Miriam, as she was known all her life, was the third of the five daughters of my great-grandfather William Neill; she had an older brother who died in infancy whom she never met, and the family later adopted a son.[1] Marie Tarrant Neill was born on 16 August 1910 in the family home at James Street in Lurgan, to which they had recently moved.

The Women’s Auxiliary Air Force was created on 28 June 1939 from the 48 companies of the Auxiliary Territorial Service supporting the Royal Air Force. Conscription of women began in 1941 and Miriam Neill was enrolled into the WAAF that year on 24 July. Having reported for training on 11 September 1941, she completed her basic training and was posted as a tailoress to RAF Box (later renamed RAF Rudloe Manor) in Wiltshire, the site of the Operations Centre of No. 10 Group RAF. She was billeted at Hartham Park, a Georgian manor house just north of Corsham. Continue reading

The Sinking of the SS Lisbon Maru

On 1 October 1942, the SS Lisbon Maru, a Japanese freighter transporting prisoners of war from Hong Kong to Japan, was sunk by the submarine USS Grouper.

Fifty Royal Signals soldiers died. This is their story and that of the most gallant Signalman Arnold Topliff.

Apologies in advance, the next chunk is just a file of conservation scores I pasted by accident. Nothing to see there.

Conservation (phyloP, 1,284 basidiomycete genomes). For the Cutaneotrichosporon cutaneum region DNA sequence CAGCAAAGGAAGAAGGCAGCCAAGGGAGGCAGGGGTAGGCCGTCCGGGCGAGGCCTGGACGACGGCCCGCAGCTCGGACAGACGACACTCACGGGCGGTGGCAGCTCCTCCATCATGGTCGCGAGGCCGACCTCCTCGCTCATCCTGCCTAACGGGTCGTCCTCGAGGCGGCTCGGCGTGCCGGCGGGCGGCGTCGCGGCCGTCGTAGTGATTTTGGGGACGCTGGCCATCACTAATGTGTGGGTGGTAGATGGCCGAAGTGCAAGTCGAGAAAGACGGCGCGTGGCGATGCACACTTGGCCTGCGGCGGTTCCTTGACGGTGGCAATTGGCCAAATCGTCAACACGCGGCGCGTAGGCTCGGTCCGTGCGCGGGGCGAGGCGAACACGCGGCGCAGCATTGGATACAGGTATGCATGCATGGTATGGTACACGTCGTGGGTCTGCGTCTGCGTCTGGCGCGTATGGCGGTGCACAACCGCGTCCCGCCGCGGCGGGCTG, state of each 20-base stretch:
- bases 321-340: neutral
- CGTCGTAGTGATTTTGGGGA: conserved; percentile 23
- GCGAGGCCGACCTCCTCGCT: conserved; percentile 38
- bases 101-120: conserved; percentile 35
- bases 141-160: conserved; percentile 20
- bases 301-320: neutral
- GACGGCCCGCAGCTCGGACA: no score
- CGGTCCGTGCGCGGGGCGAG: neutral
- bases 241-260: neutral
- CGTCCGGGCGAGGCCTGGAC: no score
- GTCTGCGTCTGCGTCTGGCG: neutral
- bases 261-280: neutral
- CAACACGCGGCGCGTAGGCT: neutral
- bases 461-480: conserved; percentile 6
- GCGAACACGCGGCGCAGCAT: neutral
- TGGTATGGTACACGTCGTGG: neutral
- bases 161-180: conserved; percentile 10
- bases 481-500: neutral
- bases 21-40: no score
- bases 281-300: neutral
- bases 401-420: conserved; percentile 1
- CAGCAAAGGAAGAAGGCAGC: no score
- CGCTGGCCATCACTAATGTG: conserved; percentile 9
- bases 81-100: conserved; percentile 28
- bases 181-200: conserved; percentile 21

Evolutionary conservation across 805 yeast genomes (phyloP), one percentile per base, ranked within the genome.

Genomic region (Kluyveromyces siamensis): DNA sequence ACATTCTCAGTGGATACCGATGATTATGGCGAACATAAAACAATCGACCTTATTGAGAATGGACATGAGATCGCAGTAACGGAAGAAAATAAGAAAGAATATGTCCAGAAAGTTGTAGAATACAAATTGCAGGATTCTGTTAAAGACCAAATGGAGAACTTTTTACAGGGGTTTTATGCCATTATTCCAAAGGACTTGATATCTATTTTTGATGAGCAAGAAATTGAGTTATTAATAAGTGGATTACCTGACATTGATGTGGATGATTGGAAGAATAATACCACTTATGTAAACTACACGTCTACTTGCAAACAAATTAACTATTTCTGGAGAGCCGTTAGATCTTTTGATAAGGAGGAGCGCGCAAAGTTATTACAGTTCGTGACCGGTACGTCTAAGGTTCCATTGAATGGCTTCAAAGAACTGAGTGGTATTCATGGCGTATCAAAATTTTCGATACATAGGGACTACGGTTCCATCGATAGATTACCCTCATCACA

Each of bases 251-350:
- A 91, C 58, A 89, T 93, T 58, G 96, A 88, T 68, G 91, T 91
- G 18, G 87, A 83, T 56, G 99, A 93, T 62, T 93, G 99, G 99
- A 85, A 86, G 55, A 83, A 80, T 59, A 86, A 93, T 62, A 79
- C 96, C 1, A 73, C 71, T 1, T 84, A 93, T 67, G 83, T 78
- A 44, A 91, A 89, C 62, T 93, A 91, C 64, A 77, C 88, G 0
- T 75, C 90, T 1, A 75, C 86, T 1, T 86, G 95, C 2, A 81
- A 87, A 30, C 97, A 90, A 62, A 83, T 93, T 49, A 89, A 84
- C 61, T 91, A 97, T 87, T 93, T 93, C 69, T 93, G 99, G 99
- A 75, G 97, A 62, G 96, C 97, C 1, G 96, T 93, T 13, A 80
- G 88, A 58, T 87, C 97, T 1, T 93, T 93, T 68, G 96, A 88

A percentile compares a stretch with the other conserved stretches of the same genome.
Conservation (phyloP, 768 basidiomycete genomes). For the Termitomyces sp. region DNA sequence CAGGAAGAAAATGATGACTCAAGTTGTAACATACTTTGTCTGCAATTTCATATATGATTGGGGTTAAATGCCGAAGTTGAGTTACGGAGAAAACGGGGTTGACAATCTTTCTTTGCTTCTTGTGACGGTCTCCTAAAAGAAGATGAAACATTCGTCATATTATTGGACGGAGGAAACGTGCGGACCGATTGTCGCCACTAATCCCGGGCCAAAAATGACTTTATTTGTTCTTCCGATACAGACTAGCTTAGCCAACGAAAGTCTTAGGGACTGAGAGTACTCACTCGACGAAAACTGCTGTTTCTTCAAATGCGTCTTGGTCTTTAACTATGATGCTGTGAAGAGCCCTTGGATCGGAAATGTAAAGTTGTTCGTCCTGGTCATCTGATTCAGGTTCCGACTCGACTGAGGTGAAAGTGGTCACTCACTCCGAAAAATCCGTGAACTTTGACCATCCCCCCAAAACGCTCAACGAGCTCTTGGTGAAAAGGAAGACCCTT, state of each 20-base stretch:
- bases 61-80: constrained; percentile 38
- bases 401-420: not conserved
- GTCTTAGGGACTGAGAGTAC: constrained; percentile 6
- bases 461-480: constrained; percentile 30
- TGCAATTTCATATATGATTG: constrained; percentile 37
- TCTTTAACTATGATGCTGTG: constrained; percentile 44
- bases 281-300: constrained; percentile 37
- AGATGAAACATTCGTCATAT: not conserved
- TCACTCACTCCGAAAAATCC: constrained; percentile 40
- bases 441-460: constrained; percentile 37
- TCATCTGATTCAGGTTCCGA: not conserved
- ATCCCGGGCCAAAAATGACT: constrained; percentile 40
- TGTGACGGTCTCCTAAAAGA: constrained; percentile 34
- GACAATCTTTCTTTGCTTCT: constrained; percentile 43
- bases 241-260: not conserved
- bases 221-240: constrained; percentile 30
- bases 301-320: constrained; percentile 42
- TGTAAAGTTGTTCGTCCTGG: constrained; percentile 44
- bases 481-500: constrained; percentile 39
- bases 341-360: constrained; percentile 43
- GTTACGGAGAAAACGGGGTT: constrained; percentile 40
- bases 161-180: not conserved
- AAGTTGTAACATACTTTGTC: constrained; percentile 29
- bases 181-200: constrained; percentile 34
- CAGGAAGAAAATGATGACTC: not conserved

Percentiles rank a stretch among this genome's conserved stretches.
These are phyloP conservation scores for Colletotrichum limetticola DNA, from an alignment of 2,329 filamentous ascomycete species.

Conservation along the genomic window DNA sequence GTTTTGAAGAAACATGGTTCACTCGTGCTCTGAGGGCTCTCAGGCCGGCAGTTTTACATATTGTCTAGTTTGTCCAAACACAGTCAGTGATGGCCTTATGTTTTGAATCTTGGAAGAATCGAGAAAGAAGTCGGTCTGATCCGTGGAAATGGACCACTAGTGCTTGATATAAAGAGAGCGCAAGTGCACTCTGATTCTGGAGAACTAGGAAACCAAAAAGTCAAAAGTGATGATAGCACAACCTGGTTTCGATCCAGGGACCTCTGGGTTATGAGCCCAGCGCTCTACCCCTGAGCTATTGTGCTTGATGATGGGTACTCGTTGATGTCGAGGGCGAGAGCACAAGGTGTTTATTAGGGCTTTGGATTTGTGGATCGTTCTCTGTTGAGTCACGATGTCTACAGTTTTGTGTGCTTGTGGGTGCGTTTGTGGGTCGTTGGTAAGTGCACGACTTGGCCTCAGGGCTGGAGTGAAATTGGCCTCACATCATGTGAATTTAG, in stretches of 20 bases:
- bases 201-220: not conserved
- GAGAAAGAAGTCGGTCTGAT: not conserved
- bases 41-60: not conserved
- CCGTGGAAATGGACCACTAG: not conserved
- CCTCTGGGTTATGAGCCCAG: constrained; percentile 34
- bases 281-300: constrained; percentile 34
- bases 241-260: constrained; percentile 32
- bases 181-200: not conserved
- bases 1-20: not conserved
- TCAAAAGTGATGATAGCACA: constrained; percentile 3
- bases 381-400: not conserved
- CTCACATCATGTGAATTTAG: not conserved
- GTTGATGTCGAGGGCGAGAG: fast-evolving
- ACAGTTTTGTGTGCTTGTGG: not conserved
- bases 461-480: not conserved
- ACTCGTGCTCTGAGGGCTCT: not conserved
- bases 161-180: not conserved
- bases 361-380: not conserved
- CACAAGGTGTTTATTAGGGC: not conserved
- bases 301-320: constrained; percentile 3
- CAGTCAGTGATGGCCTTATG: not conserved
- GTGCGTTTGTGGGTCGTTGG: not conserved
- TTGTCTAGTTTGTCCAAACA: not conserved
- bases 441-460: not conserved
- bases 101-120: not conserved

SS Lisbon Maru


We Shall Suffer There by Tony Banham

 

I must acknowledge the help given by Tony Banham in the preparation of this story. His three books on the Battle for Hong Kong, the sinking of the SS Lisbon Maru, and  the fate of the prisoners of war are masterly and highly recommended.

See Hong Kong War Diary.

Discovering The North-West Passage

Discovering the North-West Passage: The Four-Year Arctic Odyssey of H.M.S. Investigator and the McClure ExpeditionDiscovering the North-West Passage: The Four-Year Arctic Odyssey of H.M.S. Investigator and the McClure Expedition by Glenn M. Stein
My rating: 5 of 5 stars

This is an outstanding piece of work. Ignoring for one moment the incredible story of the crew of HMS Investigator, this 19th Century tale of exploration is superbly researched and documented; as a reference work for the serious student of the history of exploration in the Arctic and Antarctic it is a ‘must read’. The bibliography is extensive, the notes on the primary sources lend much weight to the author’s conclusions and the tale itself is well told, without hyperbole or flights of imagination. I ordered this from a library in order to study Stein’s history of the Polar Medal. Before beginning the book I read the notes on the sources and I’m glad that I did so first.

Although there is room for a lighter telling of this tale (which I think would please some of the reviewers of this book elsewhere) some events in history require a serious and scholarly study to be worthy of the efforts of those whom it describes and to sit as the definitive historical record. This is such a work and I highly recommend it.

View all my reviews

The East Coast Floods, 1953